SSRI is found effective in reducing fetishist behavior.[4] Successful use of desensitization techniques and orgasmic reconditioning training is reported effective for the treatment of transvestism.[5] Index case has shown a very good response with multipronged approach of fluoxetine, supportive psychotherapy, and orgasmic reconditioning training. This case signifies the importance of thorough evaluation, positive therapeutic alliance, multipronged patient-tailored team approach in patients with fetishistic transvestism.

Declaration of patient consent

The authors certify that they have obtained all appropriate patient consent forms. In the form the patient(s) has/have given his/her/their consent for his/her/their images and other clinical information to be reported in the journal. The patients understand that their names and initials will not be published and due efforts will be made to conceal their identity, but anonymity cannot be guaranteed.

Financial support and sponsorship


Conflicts of interest

There are no conflicts of interest.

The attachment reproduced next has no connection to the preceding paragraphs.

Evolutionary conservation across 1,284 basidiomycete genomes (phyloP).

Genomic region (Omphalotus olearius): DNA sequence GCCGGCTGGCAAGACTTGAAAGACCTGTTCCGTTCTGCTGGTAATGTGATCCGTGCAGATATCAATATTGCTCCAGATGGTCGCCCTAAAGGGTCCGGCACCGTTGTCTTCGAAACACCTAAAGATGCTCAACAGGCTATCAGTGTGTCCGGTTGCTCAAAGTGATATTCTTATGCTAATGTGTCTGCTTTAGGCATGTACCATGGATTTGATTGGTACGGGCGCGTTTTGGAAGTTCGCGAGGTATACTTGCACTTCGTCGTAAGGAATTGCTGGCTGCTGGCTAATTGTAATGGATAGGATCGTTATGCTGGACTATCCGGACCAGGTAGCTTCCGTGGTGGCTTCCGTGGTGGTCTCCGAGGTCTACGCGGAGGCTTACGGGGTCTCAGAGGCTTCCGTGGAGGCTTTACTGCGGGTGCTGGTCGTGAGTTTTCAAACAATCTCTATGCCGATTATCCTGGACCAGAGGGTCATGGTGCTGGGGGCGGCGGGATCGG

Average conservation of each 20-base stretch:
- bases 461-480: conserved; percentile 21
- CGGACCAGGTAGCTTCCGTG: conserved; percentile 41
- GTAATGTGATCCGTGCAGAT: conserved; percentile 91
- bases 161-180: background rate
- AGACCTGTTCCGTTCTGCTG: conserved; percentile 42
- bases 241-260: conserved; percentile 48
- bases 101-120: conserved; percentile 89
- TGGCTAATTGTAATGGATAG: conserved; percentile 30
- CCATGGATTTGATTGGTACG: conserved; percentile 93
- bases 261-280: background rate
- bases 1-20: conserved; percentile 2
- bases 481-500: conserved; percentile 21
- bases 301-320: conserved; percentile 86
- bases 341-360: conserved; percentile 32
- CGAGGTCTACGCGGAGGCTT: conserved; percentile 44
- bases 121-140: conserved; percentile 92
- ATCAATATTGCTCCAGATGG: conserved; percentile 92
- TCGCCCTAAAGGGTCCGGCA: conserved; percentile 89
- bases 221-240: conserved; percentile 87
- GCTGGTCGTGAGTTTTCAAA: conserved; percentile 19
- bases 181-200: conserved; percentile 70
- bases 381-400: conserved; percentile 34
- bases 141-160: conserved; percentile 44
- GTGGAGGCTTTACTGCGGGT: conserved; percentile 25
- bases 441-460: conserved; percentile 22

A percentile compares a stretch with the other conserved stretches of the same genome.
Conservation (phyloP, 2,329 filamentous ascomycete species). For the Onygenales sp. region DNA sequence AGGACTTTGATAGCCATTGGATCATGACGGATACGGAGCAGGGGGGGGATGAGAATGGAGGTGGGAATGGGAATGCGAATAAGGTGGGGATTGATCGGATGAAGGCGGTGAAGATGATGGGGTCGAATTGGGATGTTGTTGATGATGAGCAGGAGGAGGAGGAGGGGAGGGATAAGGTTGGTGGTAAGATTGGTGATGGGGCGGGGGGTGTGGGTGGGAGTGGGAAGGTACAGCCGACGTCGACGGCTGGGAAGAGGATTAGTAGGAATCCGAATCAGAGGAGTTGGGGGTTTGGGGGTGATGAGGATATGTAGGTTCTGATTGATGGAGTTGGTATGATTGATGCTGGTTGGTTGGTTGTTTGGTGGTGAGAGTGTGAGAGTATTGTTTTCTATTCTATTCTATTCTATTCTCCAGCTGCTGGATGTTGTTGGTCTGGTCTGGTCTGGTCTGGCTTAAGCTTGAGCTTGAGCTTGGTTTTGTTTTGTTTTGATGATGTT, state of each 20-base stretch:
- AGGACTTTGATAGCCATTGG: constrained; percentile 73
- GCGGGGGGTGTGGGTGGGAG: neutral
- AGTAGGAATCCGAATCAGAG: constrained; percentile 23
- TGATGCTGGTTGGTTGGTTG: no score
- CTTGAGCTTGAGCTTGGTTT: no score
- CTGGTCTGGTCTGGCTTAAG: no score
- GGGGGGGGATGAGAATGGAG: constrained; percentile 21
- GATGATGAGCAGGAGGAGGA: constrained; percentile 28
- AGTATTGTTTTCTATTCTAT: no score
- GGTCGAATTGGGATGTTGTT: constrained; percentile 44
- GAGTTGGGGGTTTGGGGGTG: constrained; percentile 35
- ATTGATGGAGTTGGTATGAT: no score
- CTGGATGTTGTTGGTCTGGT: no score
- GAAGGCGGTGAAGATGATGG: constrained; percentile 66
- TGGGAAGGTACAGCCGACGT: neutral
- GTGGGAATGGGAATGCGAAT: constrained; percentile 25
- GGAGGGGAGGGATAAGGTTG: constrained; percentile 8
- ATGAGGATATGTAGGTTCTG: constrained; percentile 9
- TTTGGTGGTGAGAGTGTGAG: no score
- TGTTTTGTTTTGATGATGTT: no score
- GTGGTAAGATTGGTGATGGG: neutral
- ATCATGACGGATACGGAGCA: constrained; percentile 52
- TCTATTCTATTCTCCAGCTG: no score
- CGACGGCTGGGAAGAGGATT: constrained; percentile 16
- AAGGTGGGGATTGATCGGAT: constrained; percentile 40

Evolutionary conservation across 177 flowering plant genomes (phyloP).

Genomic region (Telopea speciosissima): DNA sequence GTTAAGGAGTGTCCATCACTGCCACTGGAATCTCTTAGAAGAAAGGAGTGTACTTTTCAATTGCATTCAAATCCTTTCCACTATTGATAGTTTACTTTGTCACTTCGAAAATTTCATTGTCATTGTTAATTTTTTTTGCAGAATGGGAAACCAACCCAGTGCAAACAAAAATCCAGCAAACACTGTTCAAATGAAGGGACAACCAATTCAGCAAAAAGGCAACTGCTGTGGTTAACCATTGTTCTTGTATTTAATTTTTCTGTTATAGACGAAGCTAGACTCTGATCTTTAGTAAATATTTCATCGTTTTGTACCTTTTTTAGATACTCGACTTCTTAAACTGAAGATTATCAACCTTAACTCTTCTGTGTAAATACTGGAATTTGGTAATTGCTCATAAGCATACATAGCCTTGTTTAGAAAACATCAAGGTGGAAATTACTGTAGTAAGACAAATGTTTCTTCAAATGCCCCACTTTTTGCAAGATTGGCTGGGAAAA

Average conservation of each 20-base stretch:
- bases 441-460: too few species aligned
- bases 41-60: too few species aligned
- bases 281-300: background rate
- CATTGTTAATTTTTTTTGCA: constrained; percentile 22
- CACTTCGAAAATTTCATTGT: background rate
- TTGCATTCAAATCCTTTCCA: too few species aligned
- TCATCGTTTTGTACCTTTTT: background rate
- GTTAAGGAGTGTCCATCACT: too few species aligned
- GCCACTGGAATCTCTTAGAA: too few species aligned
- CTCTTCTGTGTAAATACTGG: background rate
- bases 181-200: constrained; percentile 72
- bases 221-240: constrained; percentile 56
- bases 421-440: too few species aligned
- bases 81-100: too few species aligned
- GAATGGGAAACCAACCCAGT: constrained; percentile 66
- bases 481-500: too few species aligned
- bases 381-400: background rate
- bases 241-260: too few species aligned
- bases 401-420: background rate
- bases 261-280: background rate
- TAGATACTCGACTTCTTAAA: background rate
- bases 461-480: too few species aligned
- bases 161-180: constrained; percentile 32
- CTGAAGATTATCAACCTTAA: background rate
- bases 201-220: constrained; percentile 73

References Top

Deshmukh S, Prashanth S. Ectodermal dysplasia: A genetic review. Int J Clin Pediatr Dent 2012;5:197-202.  Back to cited text no. 1
Maxim RA, Zinner SH, Matsuo H, Prosser TM, Fete M, Leet TL, et al. Psychoeducational characteristics of children with hypohidrotic ectodermal dysplasia. ScientificWorldJournal 2012;2012:532371.  Back to cited text no. 2
Långström N, Zucker KJ. Transvestic fetishism in the general population: Prevalence and correlates. J Sex Marital Ther 2005;31:87-95.  Back to cited text no. 3
Velayudhan R, Khaleel A, Sankar N, Kumar M, Kazhungil F, Raghuram TM, et al. Fetishistic transvestism in a patient with mental retardation and psychosis. Indian J Psychol Med 2014;36:198-200.  Back to cited text no. 4
[PUBMED]  [Full text]  
Laws RD, O'Donohue WT. Sexual Deviance: Theory, Assessment, and Treatment. 2nd ed. New York: Guilford Publications; 2008.  Back to cited text no. 5

Correspondence Address:
Jitendra Rohilla
Department of Psychiatry, All India Institute of Medical Sciences, Rishikesh, Uttarakhand
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Source of Support: None, Conflict of Interest: None

DOI: 10.4103/psychiatry.IndianJPsychiatry_71_18